Funding for homeless renegotiated

City council moved forward on funding changes for the homeless at this week’s council meeting.

At a previous council meeting, a group of Aboriginal spokespeople pointed out the flaws in the way funds are provided to different groups of homeless people.

City council acknowledged that the segregation for funding for aboriginal homeless people had not been identified and that the grant Request for Proposal (RFP) needed to be ratified.

Scott Cameron, social planning manager with the City of Red Deer, said there had been some concerns about the original RFP from local citizens and organizations.

“At the September 19th council meeting a recommendation from the Community Housing Advisory Board (CHAB) on funding was considered and council made a resolution to have CHAB take another look,” said Cameron.

CHAB did in fact take another look at the recommendations and engaged the aboriginal community as well as Service Canada in the process.

Approaching the Oct. 12th CHAB meeting, a decision came down from Service Canada confirming that everything to that point had been fair and in accordance with guidelines.

However, Cameron said that when the agreement was initially made the Government of Canada had left it up to each community to make decisions.

“In the meantime our local office received confirmation around a definition which signalled a change to the terms of the grant, so the recommendation was put forward that the existing RFP be scrapped and a new one issued.”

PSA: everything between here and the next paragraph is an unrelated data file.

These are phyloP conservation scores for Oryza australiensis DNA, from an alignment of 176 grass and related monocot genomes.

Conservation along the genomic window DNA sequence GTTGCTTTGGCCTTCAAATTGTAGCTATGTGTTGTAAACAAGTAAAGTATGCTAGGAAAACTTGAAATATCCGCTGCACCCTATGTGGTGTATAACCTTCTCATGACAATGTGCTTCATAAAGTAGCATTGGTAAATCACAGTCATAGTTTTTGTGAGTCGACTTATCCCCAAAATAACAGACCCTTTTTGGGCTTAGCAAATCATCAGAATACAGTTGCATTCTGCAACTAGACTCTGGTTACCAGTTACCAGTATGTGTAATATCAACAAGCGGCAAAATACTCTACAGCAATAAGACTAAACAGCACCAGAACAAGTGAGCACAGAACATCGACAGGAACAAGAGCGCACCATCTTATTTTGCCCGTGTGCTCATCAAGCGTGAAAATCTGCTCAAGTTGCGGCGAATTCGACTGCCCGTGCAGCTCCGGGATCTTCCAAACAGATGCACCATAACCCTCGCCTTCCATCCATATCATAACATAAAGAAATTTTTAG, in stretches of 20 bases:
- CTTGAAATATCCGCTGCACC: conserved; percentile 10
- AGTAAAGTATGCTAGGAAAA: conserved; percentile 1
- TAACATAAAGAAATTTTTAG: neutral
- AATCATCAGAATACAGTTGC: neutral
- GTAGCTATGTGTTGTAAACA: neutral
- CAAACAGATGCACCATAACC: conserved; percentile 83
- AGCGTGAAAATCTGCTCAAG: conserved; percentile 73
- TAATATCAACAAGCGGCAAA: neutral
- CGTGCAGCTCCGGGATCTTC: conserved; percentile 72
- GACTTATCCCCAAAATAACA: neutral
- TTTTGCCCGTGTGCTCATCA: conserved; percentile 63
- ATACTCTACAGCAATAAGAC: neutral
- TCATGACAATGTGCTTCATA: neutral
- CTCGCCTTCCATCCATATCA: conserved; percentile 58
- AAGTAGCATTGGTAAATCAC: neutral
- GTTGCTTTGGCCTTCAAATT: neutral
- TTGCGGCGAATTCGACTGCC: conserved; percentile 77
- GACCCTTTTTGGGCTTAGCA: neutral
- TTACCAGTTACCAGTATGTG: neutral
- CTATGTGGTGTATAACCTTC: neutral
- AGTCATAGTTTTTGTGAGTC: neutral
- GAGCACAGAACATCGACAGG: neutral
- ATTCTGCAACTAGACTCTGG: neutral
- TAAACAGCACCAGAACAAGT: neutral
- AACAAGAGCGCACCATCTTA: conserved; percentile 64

Councillor Lynne Mulder said there was a lesson to be learned from this process.

“We entertained one group that had put in a request but we did not entertain others and it is because of that that the RFP is being reissued,” she said.

Mulder said that initially the committee took a stance that council was working within the guidelines, but as a result of the decision groups came forward with information that changed the perspective of the decision-makers.

Cameron went on to explain that the funding for organizations serving homeless residents will now be split. The money will also only be available to organizations that apply for it and will be allocated based on the parameters that have been set regarding the requirements for eligibility.

Councillor Tara Veer voiced a concern over the speed with which the money would make it into the community, but Cameron said that the first concern is always getting the money allocated and out as quickly as possible.

“The recommendation was to extend the type of service that could be provided. Under the provincial dollars that funds the housing team they’re limited by who they can serve,” said Cameron.

The extension, Cameron explained, will allow the housing team to serve people who have only recently become homeless rather than deeming them not homeless enough as in the past.

It was voted unanimously that the proposals go ahead and council will receive the new CHAB recommendation for funding allocation in December.